Nlx

Most motherboard designs place the CPU, RAM, bus slots, and other components all on one plane, which lies horizontally in a desktop case or vertically in a tower case. Because PCI and ISA cards require a certain amount of height, this design imposes a minimum height requirement on the resulting computer system. Particularly in desktop cases, however, a low-profile design has a certain appeal. A low-profile system is a desktop design that's shorter than normal for PCs. The current low-profile...

Special Considerations for LP Recording

Recording music from a vinyl record poses certain unique challenges Inputs Unlike most audio components, a phonograph's outputs don't match the electrical characteristics required by a sound card's line input jack. You therefore must use an appropriate amplifier to handle the task. If you've already connected your computer to your stereo, this isn't a problem but if you want to connect the turntable directly to the computer, it is. In this case, you can buy an inexpensive amplifier to serve as...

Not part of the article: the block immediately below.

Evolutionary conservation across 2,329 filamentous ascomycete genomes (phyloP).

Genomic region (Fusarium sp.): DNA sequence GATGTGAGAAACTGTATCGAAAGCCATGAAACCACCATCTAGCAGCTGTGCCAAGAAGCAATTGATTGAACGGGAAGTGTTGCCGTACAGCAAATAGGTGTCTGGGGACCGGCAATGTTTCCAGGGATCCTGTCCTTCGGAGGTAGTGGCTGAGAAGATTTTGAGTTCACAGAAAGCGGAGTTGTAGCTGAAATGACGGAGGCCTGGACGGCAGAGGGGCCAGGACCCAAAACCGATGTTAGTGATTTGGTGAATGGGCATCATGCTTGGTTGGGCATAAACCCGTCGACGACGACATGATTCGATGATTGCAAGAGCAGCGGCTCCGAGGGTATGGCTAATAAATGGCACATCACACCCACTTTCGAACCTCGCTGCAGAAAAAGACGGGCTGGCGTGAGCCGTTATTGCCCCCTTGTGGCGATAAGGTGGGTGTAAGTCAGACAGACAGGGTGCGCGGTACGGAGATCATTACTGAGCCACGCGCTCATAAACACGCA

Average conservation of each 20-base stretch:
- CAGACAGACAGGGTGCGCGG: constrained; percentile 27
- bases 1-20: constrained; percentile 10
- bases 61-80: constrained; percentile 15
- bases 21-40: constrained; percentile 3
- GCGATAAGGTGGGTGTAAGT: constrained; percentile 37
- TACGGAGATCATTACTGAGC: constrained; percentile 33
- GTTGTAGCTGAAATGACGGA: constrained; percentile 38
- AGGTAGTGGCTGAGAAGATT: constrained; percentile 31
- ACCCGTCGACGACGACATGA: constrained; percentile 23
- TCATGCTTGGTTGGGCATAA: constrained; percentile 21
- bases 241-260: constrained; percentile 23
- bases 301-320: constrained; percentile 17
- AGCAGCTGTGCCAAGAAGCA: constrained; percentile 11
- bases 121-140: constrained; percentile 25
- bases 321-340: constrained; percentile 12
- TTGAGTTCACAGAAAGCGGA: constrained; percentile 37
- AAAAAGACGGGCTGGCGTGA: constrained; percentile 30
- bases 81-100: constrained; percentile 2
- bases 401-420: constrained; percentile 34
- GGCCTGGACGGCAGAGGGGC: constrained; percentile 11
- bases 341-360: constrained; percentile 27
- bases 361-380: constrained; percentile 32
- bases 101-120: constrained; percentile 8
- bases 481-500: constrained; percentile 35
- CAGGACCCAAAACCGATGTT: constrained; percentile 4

Linux Device Drivers

Determining a Device's Chipset 608 Locating Drivers in the Linux Kernel 614 Tracking Down Experimental and Third-Party Drivers 617 Contributing to Driver Development 620 Locating device drivers for Linux can be a challenging task. Most hardware manufacturers don't advertise Linux support for their hardware, in part because the manufacturers themselves don't support Linux. Lack of manufacturer support for Linux doesn't mean that the hardware doesn't work in Linux, however. It does usually mean...

OnOff Switches

Three types of on off switch are common on x86 PCs Integrated into the power supply These switches, common on desktop AT-style cases, are part of the power supply. They are accessible from the outside of the case in desktop systems, on the right side of the case near the rear. Some ATX power supplies also include on off switches accessible from the back of the computer, but such switches are auxiliary to the main ATX power switch. Remote switch on power supply Most AT-style tower systems...